8.  APCIMS raises a question about the cost of implementing the DMD. In order to implement this Directive we have had to amend our Handbook of Rules and Guidance. Inevitably, there will be some cost to firms in having to comply with these changes, but the process of consultation and CBA has kept costs as low as possible, consistent with our obligation to comply with the Directive's requirements.

  9.  HM Treasury and the Inland Revenue, not the FSA, are responsible for the Savings Tax Directive.

D.  ABI AND CONTRADICTORY REGULATORY REQUIREMENTS IN THE FSAP

  10.  The AIM says in its written evidence that the FSAP seems likely to bring "significant new costs, mainly as a result of overlapping, and sometimes contradictory, regulatory requirements". It does not give any examples in support of this claim.

  11.  In the absence of specific detail, it is not entirely clear what point the ABI has in mind. It is true that certain regulatory requirements are dealt with in a number of FSAP directives—for example, the Distance Marketing Directive, the Prospectus Directive and the Markets in Financial Instruments Directive all contain disclosure requirements. We are not aware of any specific contradictions in this respect and, as we said in our oral evidence, the aim of the FSAP is to bring greater conformity and consistency across Europe. However, as we note in paragraph 41 of our written evidence, ironing out ambiguities stemming from compromise positions in a number of existing, non-FSAP directives, including the E-Commerce Directive, would make a useful contribution to creating a more certain legal environment in which business can undertake financial services within the EU.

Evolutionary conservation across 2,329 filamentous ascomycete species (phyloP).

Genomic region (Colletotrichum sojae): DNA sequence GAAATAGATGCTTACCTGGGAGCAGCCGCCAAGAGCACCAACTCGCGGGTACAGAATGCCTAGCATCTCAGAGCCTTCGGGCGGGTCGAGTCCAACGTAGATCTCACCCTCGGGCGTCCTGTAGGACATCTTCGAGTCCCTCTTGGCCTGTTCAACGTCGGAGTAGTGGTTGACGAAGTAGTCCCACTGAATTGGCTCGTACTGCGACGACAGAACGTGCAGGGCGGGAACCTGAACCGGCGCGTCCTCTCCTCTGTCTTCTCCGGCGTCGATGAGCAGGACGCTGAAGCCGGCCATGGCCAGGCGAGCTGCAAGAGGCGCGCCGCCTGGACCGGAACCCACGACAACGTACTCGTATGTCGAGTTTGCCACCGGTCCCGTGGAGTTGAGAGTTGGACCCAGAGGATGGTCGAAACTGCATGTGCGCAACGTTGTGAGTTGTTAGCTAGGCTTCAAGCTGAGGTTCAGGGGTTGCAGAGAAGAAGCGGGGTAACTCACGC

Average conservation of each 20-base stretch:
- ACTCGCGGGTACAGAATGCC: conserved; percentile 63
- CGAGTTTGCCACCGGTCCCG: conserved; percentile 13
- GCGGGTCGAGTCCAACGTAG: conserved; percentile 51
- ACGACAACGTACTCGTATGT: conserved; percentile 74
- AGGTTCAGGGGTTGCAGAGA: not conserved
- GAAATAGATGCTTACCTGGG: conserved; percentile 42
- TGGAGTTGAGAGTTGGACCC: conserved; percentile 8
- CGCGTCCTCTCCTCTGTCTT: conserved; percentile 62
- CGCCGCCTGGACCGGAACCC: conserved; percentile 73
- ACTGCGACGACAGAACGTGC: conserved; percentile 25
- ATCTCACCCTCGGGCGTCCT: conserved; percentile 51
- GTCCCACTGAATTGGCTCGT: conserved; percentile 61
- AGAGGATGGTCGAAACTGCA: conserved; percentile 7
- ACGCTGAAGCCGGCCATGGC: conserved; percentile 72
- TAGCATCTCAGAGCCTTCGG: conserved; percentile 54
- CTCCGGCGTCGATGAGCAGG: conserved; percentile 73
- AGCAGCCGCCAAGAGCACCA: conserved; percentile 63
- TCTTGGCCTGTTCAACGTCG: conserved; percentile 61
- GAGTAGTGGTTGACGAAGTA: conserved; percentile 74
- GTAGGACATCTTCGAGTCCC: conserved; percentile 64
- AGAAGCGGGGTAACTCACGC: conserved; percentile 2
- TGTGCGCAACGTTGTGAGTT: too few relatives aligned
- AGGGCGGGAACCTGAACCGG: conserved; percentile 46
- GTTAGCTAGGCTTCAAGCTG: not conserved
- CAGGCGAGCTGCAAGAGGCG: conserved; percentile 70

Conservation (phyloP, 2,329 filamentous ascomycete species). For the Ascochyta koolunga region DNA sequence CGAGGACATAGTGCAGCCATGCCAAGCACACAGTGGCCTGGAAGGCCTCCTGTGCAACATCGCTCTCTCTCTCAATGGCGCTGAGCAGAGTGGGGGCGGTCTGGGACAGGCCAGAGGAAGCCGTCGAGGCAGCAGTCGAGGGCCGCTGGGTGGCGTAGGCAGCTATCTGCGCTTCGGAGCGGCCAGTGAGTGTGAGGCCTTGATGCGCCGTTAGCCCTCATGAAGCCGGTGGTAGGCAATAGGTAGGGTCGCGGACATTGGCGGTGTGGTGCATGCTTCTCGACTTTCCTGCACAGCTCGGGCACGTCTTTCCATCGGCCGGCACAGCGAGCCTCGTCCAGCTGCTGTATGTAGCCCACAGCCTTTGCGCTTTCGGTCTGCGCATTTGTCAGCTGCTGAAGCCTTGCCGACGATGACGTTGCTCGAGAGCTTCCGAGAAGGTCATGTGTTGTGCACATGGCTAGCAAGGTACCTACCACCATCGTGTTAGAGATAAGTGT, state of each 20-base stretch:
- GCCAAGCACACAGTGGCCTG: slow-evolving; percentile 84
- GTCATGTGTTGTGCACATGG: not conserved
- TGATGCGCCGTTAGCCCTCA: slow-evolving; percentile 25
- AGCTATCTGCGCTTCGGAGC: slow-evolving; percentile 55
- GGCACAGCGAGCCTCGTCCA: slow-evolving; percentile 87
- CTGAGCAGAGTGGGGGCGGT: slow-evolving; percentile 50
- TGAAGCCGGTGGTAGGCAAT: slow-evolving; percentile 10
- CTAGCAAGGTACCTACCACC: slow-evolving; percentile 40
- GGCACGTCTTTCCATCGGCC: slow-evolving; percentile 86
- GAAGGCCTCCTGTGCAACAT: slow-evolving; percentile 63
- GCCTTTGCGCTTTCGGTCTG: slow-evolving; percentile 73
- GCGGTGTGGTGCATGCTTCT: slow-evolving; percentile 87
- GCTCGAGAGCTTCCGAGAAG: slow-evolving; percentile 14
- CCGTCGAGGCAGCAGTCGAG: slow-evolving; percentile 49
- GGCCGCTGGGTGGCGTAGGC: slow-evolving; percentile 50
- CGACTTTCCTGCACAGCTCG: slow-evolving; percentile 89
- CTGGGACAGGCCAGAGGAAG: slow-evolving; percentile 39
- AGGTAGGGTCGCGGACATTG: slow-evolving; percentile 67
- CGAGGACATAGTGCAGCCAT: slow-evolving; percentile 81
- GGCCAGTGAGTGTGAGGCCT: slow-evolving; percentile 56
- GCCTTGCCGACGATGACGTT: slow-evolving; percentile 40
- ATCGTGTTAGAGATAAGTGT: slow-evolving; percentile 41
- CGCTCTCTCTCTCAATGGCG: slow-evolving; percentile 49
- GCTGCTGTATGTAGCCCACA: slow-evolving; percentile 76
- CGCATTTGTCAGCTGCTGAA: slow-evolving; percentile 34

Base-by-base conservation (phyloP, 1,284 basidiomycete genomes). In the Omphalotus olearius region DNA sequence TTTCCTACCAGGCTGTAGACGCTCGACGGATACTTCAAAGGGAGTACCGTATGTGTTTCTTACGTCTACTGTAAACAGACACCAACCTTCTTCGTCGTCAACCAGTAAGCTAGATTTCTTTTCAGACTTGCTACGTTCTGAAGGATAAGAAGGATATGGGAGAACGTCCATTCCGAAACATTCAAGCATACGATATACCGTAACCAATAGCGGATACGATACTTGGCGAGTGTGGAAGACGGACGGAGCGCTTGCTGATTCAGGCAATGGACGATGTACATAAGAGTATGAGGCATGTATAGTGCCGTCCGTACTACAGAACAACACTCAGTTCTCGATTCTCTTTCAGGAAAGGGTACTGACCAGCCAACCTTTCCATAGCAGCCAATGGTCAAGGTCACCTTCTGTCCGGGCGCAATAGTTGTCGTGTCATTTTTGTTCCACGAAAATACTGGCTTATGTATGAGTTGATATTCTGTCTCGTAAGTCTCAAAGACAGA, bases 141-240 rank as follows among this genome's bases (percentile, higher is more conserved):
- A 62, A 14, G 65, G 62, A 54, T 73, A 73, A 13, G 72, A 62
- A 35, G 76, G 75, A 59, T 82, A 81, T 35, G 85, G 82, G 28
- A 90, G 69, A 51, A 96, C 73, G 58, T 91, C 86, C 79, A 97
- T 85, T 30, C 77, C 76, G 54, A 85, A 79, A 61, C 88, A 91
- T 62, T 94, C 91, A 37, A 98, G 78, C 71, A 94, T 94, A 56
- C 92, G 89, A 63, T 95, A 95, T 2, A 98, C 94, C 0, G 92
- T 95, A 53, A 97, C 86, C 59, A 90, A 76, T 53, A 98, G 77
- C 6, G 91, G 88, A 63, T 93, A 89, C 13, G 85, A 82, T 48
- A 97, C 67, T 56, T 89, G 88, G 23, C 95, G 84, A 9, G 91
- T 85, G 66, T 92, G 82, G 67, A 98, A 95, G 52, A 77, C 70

12.  In this regard the Committee may be aware of the report last year for the Foreign Office by Robin Bellis, which makes several valuable recommendations for improving the quality of EU legislation, as well as the joint response of HM Treasury, the FSA and the Bank of England to the reports of the four independent expert groups,

which was published earlier this month, and which emphasises the importance of evidence based policy making. It is available at:

  http://www.hm-treasury.gov.uk/media/1B4/D3/1B4D3E5A_CDC_D4B3_14E1EB2D499571C2.pdf;

  and the Bellis Report is available at:

http://www.fco.gov.uk/Files/kfile/EUBellis.pdf

E.  TIME BARRING

  13.  As at 4 October 2004 15 out of 20 major firms were not relying on time bars, in some form, to reject mortgage endowment complaints, compared to 13 firms when we last updated the committee in July.

  14.  Of these 15 firms, five are actively reviewing their positions in this area. The Committee asked specifically about the position of Aviva. They are planning to introduce time bars from March 2005; they are giving policyholders at least 12 months notice of their time running out.

  15.  Twelve of the firms currently not time barring have given us permission to disclose their names. These are listed as Annex A. Of the five other major firms who are applying time bars, most have indicated that they will look at the individual merits of particular cases and will consider exceptional circumstances.

Annex

FIRMS NOT APPLYING A TIME BAR IN RELATION TO MORTGAGE ENDOWMENT COMPLAINTS AS AT 4 OCTOBER 2004

BarclaysBritannia
LincolnStandard Life
Bradford and BingleyCIS
HSBCAviva
PrudentialL&G
NationwideRoyal London